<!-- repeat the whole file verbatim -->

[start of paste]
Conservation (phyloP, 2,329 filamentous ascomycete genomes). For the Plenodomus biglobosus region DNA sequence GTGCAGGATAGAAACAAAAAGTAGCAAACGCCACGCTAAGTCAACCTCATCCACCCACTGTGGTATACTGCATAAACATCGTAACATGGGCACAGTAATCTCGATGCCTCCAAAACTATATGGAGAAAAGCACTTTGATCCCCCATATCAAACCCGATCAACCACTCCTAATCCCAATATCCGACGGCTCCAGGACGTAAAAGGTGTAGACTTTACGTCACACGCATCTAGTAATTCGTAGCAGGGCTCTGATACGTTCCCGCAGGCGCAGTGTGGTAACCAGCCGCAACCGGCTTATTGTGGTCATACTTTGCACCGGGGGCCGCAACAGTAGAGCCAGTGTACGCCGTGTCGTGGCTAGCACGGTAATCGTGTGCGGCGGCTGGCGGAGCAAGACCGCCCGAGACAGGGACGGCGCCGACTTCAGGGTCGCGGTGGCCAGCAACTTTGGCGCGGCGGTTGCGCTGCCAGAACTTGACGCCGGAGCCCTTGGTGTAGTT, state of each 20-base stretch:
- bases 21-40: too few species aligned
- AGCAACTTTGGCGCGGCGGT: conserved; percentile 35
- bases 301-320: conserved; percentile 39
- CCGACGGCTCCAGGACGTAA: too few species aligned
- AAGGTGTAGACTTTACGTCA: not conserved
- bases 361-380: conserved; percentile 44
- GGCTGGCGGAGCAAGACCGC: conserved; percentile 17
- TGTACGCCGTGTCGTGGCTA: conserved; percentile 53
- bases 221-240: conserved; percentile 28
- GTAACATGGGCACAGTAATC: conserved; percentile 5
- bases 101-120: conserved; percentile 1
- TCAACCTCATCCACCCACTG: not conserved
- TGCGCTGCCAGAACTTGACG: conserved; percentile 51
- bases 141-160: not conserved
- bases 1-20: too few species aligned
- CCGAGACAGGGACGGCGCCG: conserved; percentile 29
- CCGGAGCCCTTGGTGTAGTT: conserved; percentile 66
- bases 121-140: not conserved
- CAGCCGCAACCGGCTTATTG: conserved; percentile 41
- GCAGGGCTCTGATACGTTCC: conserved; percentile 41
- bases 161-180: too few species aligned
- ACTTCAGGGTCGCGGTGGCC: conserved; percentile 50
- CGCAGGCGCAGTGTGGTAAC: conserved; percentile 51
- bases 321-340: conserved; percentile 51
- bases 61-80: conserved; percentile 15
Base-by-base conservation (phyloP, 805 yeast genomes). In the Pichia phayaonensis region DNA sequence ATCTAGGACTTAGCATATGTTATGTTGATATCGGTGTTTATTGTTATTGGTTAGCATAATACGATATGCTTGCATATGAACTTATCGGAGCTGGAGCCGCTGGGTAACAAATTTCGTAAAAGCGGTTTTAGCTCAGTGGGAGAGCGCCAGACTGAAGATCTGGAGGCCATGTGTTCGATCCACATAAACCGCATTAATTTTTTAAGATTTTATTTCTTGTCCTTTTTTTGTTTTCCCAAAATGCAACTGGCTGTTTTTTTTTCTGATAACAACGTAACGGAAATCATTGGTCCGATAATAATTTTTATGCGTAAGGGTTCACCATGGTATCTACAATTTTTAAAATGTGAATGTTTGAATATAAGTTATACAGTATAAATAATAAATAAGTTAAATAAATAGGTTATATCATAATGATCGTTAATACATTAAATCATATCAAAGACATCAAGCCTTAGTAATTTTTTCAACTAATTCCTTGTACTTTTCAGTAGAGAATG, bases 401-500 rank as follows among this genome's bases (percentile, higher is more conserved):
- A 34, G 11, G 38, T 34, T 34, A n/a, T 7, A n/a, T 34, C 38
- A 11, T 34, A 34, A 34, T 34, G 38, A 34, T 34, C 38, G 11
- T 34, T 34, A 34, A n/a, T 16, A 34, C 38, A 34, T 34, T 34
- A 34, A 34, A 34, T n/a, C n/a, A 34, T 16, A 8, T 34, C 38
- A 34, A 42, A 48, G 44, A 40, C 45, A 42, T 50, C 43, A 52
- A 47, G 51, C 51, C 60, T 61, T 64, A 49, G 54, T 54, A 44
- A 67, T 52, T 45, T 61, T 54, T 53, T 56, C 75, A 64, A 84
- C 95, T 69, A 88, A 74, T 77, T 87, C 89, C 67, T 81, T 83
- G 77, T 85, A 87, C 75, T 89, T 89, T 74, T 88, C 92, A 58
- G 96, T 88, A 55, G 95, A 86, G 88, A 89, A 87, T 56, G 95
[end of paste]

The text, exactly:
Conservation (phyloP, 2,329 filamentous ascomycete genomes). For the Plenodomus biglobosus region DNA sequence GTGCAGGATAGAAACAAAAAGTAGCAAACGCCACGCTAAGTCAACCTCATCCACCCACTGTGGTATACTGCATAAACATCGTAACATGGGCACAGTAATCTCGATGCCTCCAAAACTATATGGAGAAAAGCACTTTGATCCCCCATATCAAACCCGATCAACCACTCCTAATCCCAATATCCGACGGCTCCAGGACGTAAAAGGTGTAGACTTTACGTCACACGCATCTAGTAATTCGTAGCAGGGCTCTGATACGTTCCCGCAGGCGCAGTGTGGTAACCAGCCGCAACCGGCTTATTGTGGTCATACTTTGCACCGGGGGCCGCAACAGTAGAGCCAGTGTACGCCGTGTCGTGGCTAGCACGGTAATCGTGTGCGGCGGCTGGCGGAGCAAGACCGCCCGAGACAGGGACGGCGCCGACTTCAGGGTCGCGGTGGCCAGCAACTTTGGCGCGGCGGTTGCGCTGCCAGAACTTGACGCCGGAGCCCTTGGTGTAGTT, state of each 20-base stretch:
- bases 21-40: too few species aligned
- AGCAACTTTGGCGCGGCGGT: conserved; percentile 35
- bases 301-320: conserved; percentile 39
- CCGACGGCTCCAGGACGTAA: too few species aligned
- AAGGTGTAGACTTTACGTCA: not conserved
- bases 361-380: conserved; percentile 44
- GGCTGGCGGAGCAAGACCGC: conserved; percentile 17
- TGTACGCCGTGTCGTGGCTA: conserved; percentile 53
- bases 221-240: conserved; percentile 28
- GTAACATGGGCACAGTAATC: conserved; percentile 5
- bases 101-120: conserved; percentile 1
- TCAACCTCATCCACCCACTG: not conserved
- TGCGCTGCCAGAACTTGACG: conserved; percentile 51
- bases 141-160: not conserved
- bases 1-20: too few species aligned
- CCGAGACAGGGACGGCGCCG: conserved; percentile 29
- CCGGAGCCCTTGGTGTAGTT: conserved; percentile 66
- bases 121-140: not conserved
- CAGCCGCAACCGGCTTATTG: conserved; percentile 41
- GCAGGGCTCTGATACGTTCC: conserved; percentile 41
- bases 161-180: too few species aligned
- ACTTCAGGGTCGCGGTGGCC: conserved; percentile 50
- CGCAGGCGCAGTGTGGTAAC: conserved; percentile 51
- bases 321-340: conserved; percentile 51
- bases 61-80: conserved; percentile 15
Base-by-base conservation (phyloP, 805 yeast genomes). In the Pichia phayaonensis region DNA sequence ATCTAGGACTTAGCATATGTTATGTTGATATCGGTGTTTATTGTTATTGGTTAGCATAATACGATATGCTTGCATATGAACTTATCGGAGCTGGAGCCGCTGGGTAACAAATTTCGTAAAAGCGGTTTTAGCTCAGTGGGAGAGCGCCAGACTGAAGATCTGGAGGCCATGTGTTCGATCCACATAAACCGCATTAATTTTTTAAGATTTTATTTCTTGTCCTTTTTTTGTTTTCCCAAAATGCAACTGGCTGTTTTTTTTTCTGATAACAACGTAACGGAAATCATTGGTCCGATAATAATTTTTATGCGTAAGGGTTCACCATGGTATCTACAATTTTTAAAATGTGAATGTTTGAATATAAGTTATACAGTATAAATAATAAATAAGTTAAATAAATAGGTTATATCATAATGATCGTTAATACATTAAATCATATCAAAGACATCAAGCCTTAGTAATTTTTTCAACTAATTCCTTGTACTTTTCAGTAGAGAATG, bases 401-500 rank as follows among this genome's bases (percentile, higher is more conserved):
- A 34, G 11, G 38, T 34, T 34, A n/a, T 7, A n/a, T 34, C 38
- A 11, T 34, A 34, A 34, T 34, G 38, A 34, T 34, C 38, G 11
- T 34, T 34, A 34, A n/a, T 16, A 34, C 38, A 34, T 34, T 34
- A 34, A 34, A 34, T n/a, C n/a, A 34, T 16, A 8, T 34, C 38
- A 34, A 42, A 48, G 44, A 40, C 45, A 42, T 50, C 43, A 52
- A 47, G 51, C 51, C 60, T 61, T 64, A 49, G 54, T 54, A 44
- A 67, T 52, T 45, T 61, T 54, T 53, T 56, C 75, A 64, A 84
- C 95, T 69, A 88, A 74, T 77, T 87, C 89, C 67, T 81, T 83
- G 77, T 85, A 87, C 75, T 89, T 89, T 74, T 88, C 92, A 58
- G 96, T 88, A 55, G 95, A 86, G 88, A 89, A 87, T 56, G 95